Mom was born in the Bronx in 1925, to parents who had emigrated as children from Russia to New York. Faced with two talented older siblings, Mom created her unique niche in the family by developing a wacky sense of humour. Behind her humour was a lightning-quick mind, deep social and interpersonal insight, and a sense that she did not deserve to shine in other ways.
She went to Walton High School, where she was voted class athlete, while (she claims) receiving the lowest possible marks in gym class because she was always forgetting her sneakers.
Like many immigrant families, and like many families during the depression, Mom’s family of origin was quite poor. Still, they managed, without any steady source of income. Mom idolized her mother Leah, and you can imagine Mom’s heartbreak at losing her own mother when she was only twenty-one.
Mom graduated from Hunter College, where she majored in Police Science, and continued to work towards a masters degree. During the summer, she worked as a waitress in the Catskills. She loved the job and its social freedom, but says the resort fired her for eating up the profits.
After college, she was hired into one of the first cohorts of New York City policewomen. She was assigned to a job considered appropriate to women: juveniles, that is, wayward teens. Her favourite story is about a hellion of a young woman who, without Mom doing anything at all (she claims), magically turned around.
When Mom was twenty-five, a matchmaking friend set her up to play four-wall handball at the 92nd Street Y with an athletic male police officer, also the son of Russian Jewish immigrants – Bernard Duhan. Two years later, they were married on the television show Bride and Groom, complete with commercials from Betty Crocker. From the beginning, they had a volatile relationship – fighting and making up over and over again – but they both knew very well how to love and how to be a family.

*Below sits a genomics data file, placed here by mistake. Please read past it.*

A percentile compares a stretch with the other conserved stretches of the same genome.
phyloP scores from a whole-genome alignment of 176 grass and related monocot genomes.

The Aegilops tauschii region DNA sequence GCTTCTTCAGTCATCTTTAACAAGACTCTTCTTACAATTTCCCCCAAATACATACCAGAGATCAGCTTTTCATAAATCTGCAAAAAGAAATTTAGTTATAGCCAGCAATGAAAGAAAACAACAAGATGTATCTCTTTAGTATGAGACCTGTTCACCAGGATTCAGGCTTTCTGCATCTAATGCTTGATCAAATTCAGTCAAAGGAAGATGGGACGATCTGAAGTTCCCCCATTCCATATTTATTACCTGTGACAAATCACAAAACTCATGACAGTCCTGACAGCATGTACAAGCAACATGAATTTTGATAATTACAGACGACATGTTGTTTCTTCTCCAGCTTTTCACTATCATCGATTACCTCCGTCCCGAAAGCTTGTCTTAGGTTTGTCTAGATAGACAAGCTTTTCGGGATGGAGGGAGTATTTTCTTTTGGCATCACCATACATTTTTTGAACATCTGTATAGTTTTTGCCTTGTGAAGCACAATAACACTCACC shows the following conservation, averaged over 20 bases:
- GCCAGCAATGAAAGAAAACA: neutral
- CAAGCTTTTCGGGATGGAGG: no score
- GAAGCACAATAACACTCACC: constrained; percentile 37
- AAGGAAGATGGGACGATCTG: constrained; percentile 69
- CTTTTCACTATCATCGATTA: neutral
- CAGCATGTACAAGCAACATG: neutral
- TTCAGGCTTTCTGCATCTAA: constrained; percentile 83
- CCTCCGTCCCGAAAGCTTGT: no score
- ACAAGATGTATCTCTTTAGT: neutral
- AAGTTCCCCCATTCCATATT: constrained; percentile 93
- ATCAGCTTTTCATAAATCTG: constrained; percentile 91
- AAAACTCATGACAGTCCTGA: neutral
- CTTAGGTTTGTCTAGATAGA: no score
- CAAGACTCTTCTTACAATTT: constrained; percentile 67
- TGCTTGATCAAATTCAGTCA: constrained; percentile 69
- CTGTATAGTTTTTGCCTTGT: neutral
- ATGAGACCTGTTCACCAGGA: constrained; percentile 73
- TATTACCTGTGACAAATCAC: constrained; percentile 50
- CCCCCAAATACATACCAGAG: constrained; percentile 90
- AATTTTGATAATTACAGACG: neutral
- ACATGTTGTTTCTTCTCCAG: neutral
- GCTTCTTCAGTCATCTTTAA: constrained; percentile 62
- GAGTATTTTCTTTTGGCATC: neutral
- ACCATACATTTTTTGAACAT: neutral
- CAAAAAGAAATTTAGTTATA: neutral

Their first child, Freddie, was born in 1955; I was born four years later. Seven weeks after my birth, four-year-old Freddie died during surgery, in an incident of medical malpractice. Thirteen months later, Dave was born. Mom was terribly broken by Freddie’s death for a long time. As she once put it, “I don’t have any problems. I mean, I have some problems so big that they are the foundation of my entire life, but I don’t have any problems.”
Mom’s personal leave from the police department ran into her maternity leave, and she decided not to return. Her husband Bernie studied for the bar exam and became a lawyer. Mom threw herself into being a full-time mother and homemaker.
To the naked eye, Mom could appear somewhat disorganized, harried and always running late. But that was just a smokescreen. It’s true, she kept every clock in the house set to a different time – but she knew exactly how many minutes fast each clock was. She found time to play outdoor tennis 365 days a year. She coordinated Hadassah fundraising bazaars and school book fairs, sometimes managing teams of volunteers. She volunteered for a cerebral palsy organization, and became good friends with some of the clients. She stayed in close connection with her siblings and their families, and ran helpful interference in family conflicts. She learned about health food long before it was in fashion, and cooked magnificent, abundant Shabbos dinners.